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I replaced the battery of my mobile phone earlier this day. Because of adhesive, narrow spaces etc it happened that I slightly bent the old battery during removal (see sketch below).

    top view     v---contacts                            side view
----------------[]-                                              _________ 
|                 |                              _______________/  _______| "bottom"
|                 |    contacts on this side >   |________________/
|                 |                                                       
|                 |                                             |<--1cm-->|
|                 |
|                 |
-------------------
      "bottom"

Sorry for the bad sketches, I stored the battery away to (probable) safety and didn't take any pictures beforehand. The bend starts about 1cm away from "bottom" and at the very bottom the battery is not more than 1mm elevated. There is no visible damage of the hull.

I cannot dispose the battery before friday and hearing of all the troubles regarding Li-Ion and LiPo batteries I am a bit worried now.

It is a 2300 mA Li-Ion mobile phone battery and at the time of removal it was probably around 20-25 % charged.

I have limited options for storage, no garden available. I thought about burying it in a glass jar filled with sand (would be available) in order to make it impossible for a fire to start (least possible amount of air available) - but the tightly closed lid would make it impossible for fumes to escape and the jar might explode from pressure?

I could also wrap the battery (or jar) in some fireproof blanket (like they are available for kitchen fires) and just hope for the best.

Do I have to worry at all? I know that LiPo-batteries like they are used for racing cars or model planes can be dangerous when damaged, but what about phone batteries? How should I store it in order to be safe until friday?

How fast would I notice any possible danger, if the battery would have been damaged? I watched it for about 3 hours before storing it away (it's in the jar of sand at the moment, with the lid open) and nothing happened. Does that mean that there will not happen anything anymore?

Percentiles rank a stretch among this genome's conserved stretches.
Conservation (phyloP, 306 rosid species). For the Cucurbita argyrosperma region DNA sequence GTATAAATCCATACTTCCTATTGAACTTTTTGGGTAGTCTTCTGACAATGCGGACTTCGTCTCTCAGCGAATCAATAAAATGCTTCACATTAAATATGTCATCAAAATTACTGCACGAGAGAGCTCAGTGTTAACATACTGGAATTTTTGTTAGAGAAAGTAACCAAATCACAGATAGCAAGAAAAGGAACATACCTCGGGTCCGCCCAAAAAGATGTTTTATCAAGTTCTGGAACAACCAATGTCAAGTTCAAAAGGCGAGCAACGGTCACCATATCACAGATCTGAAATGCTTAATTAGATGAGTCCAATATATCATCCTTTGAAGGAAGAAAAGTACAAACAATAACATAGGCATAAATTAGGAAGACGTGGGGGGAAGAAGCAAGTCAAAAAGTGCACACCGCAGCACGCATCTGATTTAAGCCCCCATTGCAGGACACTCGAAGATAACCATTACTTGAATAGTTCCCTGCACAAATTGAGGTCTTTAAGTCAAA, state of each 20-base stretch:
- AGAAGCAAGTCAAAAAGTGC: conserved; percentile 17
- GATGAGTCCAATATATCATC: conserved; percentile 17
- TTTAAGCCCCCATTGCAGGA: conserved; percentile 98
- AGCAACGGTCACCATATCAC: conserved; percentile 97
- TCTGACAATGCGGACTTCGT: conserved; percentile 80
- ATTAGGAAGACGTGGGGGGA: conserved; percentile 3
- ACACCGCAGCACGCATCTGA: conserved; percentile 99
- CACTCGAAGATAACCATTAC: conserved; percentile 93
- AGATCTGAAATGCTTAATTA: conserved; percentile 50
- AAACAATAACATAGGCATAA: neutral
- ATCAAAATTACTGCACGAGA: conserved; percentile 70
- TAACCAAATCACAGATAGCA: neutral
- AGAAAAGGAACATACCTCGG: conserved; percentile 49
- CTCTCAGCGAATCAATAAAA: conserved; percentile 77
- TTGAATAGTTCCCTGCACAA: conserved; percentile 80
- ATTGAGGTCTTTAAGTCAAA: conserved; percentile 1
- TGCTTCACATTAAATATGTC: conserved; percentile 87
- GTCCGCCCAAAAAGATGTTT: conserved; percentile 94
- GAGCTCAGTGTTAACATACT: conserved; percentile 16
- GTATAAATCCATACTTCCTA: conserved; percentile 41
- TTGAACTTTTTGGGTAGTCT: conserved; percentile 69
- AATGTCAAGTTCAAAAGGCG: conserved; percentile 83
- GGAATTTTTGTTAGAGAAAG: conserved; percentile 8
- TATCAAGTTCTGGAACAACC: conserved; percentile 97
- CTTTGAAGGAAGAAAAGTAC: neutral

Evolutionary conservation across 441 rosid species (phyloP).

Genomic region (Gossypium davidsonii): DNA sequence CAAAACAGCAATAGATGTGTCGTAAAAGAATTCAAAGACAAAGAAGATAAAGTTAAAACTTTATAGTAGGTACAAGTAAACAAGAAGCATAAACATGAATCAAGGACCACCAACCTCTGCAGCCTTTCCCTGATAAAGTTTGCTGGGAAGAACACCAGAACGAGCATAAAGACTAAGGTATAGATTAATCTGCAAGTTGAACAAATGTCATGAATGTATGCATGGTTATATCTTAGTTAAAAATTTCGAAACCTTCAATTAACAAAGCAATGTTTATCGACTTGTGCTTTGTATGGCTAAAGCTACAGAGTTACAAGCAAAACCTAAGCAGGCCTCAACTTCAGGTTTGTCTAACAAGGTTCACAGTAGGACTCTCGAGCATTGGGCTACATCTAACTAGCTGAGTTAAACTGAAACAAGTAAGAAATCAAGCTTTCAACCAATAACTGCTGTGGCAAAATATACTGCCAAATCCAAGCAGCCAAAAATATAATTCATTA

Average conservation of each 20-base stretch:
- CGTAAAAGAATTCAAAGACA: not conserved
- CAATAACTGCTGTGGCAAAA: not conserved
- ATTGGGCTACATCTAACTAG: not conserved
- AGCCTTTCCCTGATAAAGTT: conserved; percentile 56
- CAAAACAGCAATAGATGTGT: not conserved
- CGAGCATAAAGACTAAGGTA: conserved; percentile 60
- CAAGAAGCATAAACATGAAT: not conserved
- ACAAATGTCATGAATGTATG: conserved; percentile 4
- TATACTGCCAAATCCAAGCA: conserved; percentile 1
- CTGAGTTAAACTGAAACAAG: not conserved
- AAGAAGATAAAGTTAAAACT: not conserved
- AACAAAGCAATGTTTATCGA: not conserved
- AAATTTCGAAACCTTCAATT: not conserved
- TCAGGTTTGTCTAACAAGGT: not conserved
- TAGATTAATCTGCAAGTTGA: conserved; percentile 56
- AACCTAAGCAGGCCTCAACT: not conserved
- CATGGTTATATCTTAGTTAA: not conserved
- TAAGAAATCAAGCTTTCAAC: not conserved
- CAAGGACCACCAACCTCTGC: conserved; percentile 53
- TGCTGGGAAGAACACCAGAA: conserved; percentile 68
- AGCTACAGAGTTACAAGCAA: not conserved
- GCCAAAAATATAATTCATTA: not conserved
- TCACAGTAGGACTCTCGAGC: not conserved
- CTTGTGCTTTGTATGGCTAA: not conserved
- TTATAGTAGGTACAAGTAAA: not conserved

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The battery is likely less dangerous than the low internal resistance batteries used in RC models. Nevertheless, there is still a very small chance that it will short out internally, puff up, rupture, and burn the place to the ground, even spontaneously after some time. LiPo- and Li-Ion batteries can be rendered inert (chemically unable to enter thermal runaway) by discharging all cells to 0V.

In order to safely dispose of the battery, just submerge it in salt water. The conductive water will then find its way into and short out the terminals of each cell in the pack. After a few hours each cell should reach a potential of 0V, at which point the battery is completely safe.

For a less messy approach, you can connect a power resistor of a few ohms or even a flashlight bulb across each cell, for the same effect.

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  • \$\begingroup\$ Thanks, though I read that people are not completely agreeing if the batteries are truly safer at 0V because of elemental Lithium forming which is actually even more reactive. \$\endgroup\$ – liz Jun 3 '15 at 20:49
  • \$\begingroup\$ The main question that concerns me and that I couldn't find an answer on the internet yet: If the battery is internally damaged, how quickly would I be able to notice a chemical reaction happening (like the battery bloating or something similar) \$\endgroup\$ – liz Jun 3 '15 at 20:52
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    \$\begingroup\$ LiPo and Li-Ion batteries do not contain any lithium in elemental form. The lithium is bound in a salt (typically lithium cobalt oxide) at the cathode and as a graphite intercalation compound at the anode. Fully discharging the cell does not result in the synthesis of elemental lithium. I think you are overthinking this, if you are still unsure light a small fire and throw the battery in it. I think we can all agree that at least it cannot burn twice... \$\endgroup\$ – jms Jun 3 '15 at 21:18
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    \$\begingroup\$ thank you for the salt water info, i damager my battery in my phone(there is a HUGE dent) and it smells of popsicles. i put it in the salt water. beforehand i was pacing and i was extremly anxious that it would create dangerous fumes, or burn down my house. So thank you very much for the salt water tip!!! \$\endgroup\$ – tomm Jun 22 '17 at 0:37

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